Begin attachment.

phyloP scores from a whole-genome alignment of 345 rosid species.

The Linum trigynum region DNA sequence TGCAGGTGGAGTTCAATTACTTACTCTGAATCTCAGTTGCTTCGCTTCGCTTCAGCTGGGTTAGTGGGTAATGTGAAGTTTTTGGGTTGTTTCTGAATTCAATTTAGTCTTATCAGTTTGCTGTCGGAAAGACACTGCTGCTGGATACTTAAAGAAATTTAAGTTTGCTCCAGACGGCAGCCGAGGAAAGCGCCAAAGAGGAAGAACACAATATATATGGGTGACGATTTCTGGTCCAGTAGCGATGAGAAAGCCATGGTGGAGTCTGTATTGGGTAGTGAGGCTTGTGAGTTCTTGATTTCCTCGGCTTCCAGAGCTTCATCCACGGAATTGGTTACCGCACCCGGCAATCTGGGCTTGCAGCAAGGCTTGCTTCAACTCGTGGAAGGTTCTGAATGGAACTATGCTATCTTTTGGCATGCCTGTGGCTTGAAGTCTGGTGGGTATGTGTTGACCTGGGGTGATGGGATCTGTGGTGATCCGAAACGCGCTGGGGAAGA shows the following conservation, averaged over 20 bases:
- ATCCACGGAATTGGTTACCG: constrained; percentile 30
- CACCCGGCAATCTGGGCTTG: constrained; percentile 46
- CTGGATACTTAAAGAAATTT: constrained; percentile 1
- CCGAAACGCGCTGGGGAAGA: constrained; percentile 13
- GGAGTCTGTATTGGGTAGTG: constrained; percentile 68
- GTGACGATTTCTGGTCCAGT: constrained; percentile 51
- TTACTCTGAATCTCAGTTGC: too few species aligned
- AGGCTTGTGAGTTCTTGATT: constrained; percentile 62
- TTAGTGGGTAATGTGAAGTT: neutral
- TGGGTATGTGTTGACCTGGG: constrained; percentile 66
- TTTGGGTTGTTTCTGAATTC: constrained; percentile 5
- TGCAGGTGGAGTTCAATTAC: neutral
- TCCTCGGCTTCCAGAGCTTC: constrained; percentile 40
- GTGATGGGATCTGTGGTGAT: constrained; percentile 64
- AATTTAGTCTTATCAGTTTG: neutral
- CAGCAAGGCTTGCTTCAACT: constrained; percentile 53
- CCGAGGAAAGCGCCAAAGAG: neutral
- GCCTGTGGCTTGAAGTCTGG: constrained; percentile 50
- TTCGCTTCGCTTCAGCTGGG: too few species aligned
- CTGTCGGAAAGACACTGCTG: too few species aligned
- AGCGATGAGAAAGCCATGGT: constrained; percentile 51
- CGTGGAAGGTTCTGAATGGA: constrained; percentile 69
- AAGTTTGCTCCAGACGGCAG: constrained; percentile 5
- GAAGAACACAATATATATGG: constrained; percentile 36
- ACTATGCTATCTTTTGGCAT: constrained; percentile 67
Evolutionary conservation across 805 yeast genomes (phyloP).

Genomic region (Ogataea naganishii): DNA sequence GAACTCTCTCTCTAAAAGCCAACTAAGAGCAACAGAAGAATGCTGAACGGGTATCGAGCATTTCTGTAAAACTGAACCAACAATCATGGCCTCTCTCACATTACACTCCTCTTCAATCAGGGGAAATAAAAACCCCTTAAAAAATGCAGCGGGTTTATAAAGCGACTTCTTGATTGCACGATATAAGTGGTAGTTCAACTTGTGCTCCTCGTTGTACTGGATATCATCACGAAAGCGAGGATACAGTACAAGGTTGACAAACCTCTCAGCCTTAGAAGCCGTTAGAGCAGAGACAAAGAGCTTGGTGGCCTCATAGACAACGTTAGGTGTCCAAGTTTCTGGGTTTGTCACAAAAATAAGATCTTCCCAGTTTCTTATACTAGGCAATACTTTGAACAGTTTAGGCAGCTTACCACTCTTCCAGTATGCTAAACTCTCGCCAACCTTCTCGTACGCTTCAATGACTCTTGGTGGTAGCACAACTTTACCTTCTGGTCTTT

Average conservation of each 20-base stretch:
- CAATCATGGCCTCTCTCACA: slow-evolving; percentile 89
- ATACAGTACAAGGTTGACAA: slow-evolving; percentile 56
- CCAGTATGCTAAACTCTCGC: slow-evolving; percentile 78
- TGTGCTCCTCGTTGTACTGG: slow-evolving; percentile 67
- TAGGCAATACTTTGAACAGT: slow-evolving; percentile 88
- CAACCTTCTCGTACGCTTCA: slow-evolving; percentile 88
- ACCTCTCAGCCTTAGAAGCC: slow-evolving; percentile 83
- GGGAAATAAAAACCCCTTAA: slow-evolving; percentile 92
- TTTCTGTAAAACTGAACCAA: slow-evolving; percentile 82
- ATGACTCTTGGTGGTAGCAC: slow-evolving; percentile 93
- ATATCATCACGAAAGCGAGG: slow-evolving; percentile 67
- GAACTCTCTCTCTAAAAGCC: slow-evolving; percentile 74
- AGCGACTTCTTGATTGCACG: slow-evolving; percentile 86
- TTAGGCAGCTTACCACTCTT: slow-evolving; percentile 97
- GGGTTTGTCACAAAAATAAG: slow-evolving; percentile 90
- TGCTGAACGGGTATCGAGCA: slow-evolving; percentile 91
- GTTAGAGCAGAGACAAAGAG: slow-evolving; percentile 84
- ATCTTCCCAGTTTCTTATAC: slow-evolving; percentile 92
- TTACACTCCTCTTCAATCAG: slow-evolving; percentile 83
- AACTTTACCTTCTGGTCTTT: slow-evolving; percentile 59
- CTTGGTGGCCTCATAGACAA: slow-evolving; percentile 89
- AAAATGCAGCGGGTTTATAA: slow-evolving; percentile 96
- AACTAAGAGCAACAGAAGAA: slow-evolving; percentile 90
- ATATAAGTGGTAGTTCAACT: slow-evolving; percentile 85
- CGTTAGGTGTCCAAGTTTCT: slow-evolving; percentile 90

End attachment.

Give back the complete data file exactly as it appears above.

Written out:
phyloP scores from a whole-genome alignment of 345 rosid species.

The Linum trigynum region DNA sequence TGCAGGTGGAGTTCAATTACTTACTCTGAATCTCAGTTGCTTCGCTTCGCTTCAGCTGGGTTAGTGGGTAATGTGAAGTTTTTGGGTTGTTTCTGAATTCAATTTAGTCTTATCAGTTTGCTGTCGGAAAGACACTGCTGCTGGATACTTAAAGAAATTTAAGTTTGCTCCAGACGGCAGCCGAGGAAAGCGCCAAAGAGGAAGAACACAATATATATGGGTGACGATTTCTGGTCCAGTAGCGATGAGAAAGCCATGGTGGAGTCTGTATTGGGTAGTGAGGCTTGTGAGTTCTTGATTTCCTCGGCTTCCAGAGCTTCATCCACGGAATTGGTTACCGCACCCGGCAATCTGGGCTTGCAGCAAGGCTTGCTTCAACTCGTGGAAGGTTCTGAATGGAACTATGCTATCTTTTGGCATGCCTGTGGCTTGAAGTCTGGTGGGTATGTGTTGACCTGGGGTGATGGGATCTGTGGTGATCCGAAACGCGCTGGGGAAGA shows the following conservation, averaged over 20 bases:
- ATCCACGGAATTGGTTACCG: constrained; percentile 30
- CACCCGGCAATCTGGGCTTG: constrained; percentile 46
- CTGGATACTTAAAGAAATTT: constrained; percentile 1
- CCGAAACGCGCTGGGGAAGA: constrained; percentile 13
- GGAGTCTGTATTGGGTAGTG: constrained; percentile 68
- GTGACGATTTCTGGTCCAGT: constrained; percentile 51
- TTACTCTGAATCTCAGTTGC: too few species aligned
- AGGCTTGTGAGTTCTTGATT: constrained; percentile 62
- TTAGTGGGTAATGTGAAGTT: neutral
- TGGGTATGTGTTGACCTGGG: constrained; percentile 66
- TTTGGGTTGTTTCTGAATTC: constrained; percentile 5
- TGCAGGTGGAGTTCAATTAC: neutral
- TCCTCGGCTTCCAGAGCTTC: constrained; percentile 40
- GTGATGGGATCTGTGGTGAT: constrained; percentile 64
- AATTTAGTCTTATCAGTTTG: neutral
- CAGCAAGGCTTGCTTCAACT: constrained; percentile 53
- CCGAGGAAAGCGCCAAAGAG: neutral
- GCCTGTGGCTTGAAGTCTGG: constrained; percentile 50
- TTCGCTTCGCTTCAGCTGGG: too few species aligned
- CTGTCGGAAAGACACTGCTG: too few species aligned
- AGCGATGAGAAAGCCATGGT: constrained; percentile 51
- CGTGGAAGGTTCTGAATGGA: constrained; percentile 69
- AAGTTTGCTCCAGACGGCAG: constrained; percentile 5
- GAAGAACACAATATATATGG: constrained; percentile 36
- ACTATGCTATCTTTTGGCAT: constrained; percentile 67
Evolutionary conservation across 805 yeast genomes (phyloP).

Genomic region (Ogataea naganishii): DNA sequence GAACTCTCTCTCTAAAAGCCAACTAAGAGCAACAGAAGAATGCTGAACGGGTATCGAGCATTTCTGTAAAACTGAACCAACAATCATGGCCTCTCTCACATTACACTCCTCTTCAATCAGGGGAAATAAAAACCCCTTAAAAAATGCAGCGGGTTTATAAAGCGACTTCTTGATTGCACGATATAAGTGGTAGTTCAACTTGTGCTCCTCGTTGTACTGGATATCATCACGAAAGCGAGGATACAGTACAAGGTTGACAAACCTCTCAGCCTTAGAAGCCGTTAGAGCAGAGACAAAGAGCTTGGTGGCCTCATAGACAACGTTAGGTGTCCAAGTTTCTGGGTTTGTCACAAAAATAAGATCTTCCCAGTTTCTTATACTAGGCAATACTTTGAACAGTTTAGGCAGCTTACCACTCTTCCAGTATGCTAAACTCTCGCCAACCTTCTCGTACGCTTCAATGACTCTTGGTGGTAGCACAACTTTACCTTCTGGTCTTT

Average conservation of each 20-base stretch:
- CAATCATGGCCTCTCTCACA: slow-evolving; percentile 89
- ATACAGTACAAGGTTGACAA: slow-evolving; percentile 56
- CCAGTATGCTAAACTCTCGC: slow-evolving; percentile 78
- TGTGCTCCTCGTTGTACTGG: slow-evolving; percentile 67
- TAGGCAATACTTTGAACAGT: slow-evolving; percentile 88
- CAACCTTCTCGTACGCTTCA: slow-evolving; percentile 88
- ACCTCTCAGCCTTAGAAGCC: slow-evolving; percentile 83
- GGGAAATAAAAACCCCTTAA: slow-evolving; percentile 92
- TTTCTGTAAAACTGAACCAA: slow-evolving; percentile 82
- ATGACTCTTGGTGGTAGCAC: slow-evolving; percentile 93
- ATATCATCACGAAAGCGAGG: slow-evolving; percentile 67
- GAACTCTCTCTCTAAAAGCC: slow-evolving; percentile 74
- AGCGACTTCTTGATTGCACG: slow-evolving; percentile 86
- TTAGGCAGCTTACCACTCTT: slow-evolving; percentile 97
- GGGTTTGTCACAAAAATAAG: slow-evolving; percentile 90
- TGCTGAACGGGTATCGAGCA: slow-evolving; percentile 91
- GTTAGAGCAGAGACAAAGAG: slow-evolving; percentile 84
- ATCTTCCCAGTTTCTTATAC: slow-evolving; percentile 92
- TTACACTCCTCTTCAATCAG: slow-evolving; percentile 83
- AACTTTACCTTCTGGTCTTT: slow-evolving; percentile 59
- CTTGGTGGCCTCATAGACAA: slow-evolving; percentile 89
- AAAATGCAGCGGGTTTATAA: slow-evolving; percentile 96
- AACTAAGAGCAACAGAAGAA: slow-evolving; percentile 90
- ATATAAGTGGTAGTTCAACT: slow-evolving; percentile 85
- CGTTAGGTGTCCAAGTTTCT: slow-evolving; percentile 90